There has been a tremendous amount of research on how color affects human beings. Color affects us emotionally, with different colors evoking different emotions.


Texture refers to the surface quality or “feel” of an object. Textures may be actual (felt with touch – tactile) or implied (suggested by the way an artist has created the work of art -visual).


Self Defeat

May 20th, 2011

Through my experience with The Human Spirit, I have come to witness many traits each one of has the capability of possessing.  Recently, I photographed a man who wanted to express how, through his anger, he creates self defeating behaviors.  Knowing him I was familiar with his skills as a martial artist.  Working together, we created images that express his behavior in a way that fit perfectly for him.


When we are angry, and aim to harm others, what we are really doing is harming ourselves.  When we embrace the anger and look deeper into its’ roots, we discover a part of ourselves that needs healing.  Once we heal this piece of ourselves, we take back the power the anger once held…creating balance in our life.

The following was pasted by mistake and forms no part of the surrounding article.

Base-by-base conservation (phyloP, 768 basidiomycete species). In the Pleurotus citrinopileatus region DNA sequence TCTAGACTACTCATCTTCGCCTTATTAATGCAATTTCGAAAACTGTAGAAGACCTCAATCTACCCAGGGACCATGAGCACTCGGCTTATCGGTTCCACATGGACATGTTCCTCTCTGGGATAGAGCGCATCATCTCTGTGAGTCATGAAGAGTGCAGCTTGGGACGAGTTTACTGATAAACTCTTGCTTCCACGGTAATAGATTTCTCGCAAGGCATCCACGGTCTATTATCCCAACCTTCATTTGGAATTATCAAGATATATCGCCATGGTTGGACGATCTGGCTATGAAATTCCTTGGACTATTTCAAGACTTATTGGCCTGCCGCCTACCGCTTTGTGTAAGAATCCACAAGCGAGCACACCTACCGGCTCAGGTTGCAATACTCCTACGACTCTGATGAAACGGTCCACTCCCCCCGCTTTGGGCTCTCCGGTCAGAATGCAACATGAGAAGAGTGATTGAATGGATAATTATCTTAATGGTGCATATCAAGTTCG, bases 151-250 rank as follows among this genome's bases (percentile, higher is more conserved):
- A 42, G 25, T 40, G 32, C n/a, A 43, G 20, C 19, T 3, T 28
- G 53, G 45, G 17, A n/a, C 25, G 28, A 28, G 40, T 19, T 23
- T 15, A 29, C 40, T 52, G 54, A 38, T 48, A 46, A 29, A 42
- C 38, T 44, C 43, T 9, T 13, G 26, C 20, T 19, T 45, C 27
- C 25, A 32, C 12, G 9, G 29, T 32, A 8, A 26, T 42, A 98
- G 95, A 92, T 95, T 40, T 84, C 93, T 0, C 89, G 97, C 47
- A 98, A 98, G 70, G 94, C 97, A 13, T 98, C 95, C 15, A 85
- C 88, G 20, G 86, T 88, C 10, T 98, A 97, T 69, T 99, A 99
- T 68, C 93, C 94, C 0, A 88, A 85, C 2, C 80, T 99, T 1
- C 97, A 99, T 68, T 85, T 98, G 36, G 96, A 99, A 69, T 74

See the other images of The Human Spirit on the project page.


The Barn

April 6th, 2011

I first noticed The Barn when I would drive to work ‘the back way’.  As I continued to drive by, day in and day out, I saw it stripped down to it’s final pieces – pieces that would be torn away to make room for some townhouses.  I would have much rather the developer put the money back into building the barn – can’t have everything I want, I guess.

I decided to walk around and capture what I saw as the character of The Barn – in the final days of its’ being.  Everything photographed was done so as-is, I moved nothing into place, I simply photographed what was.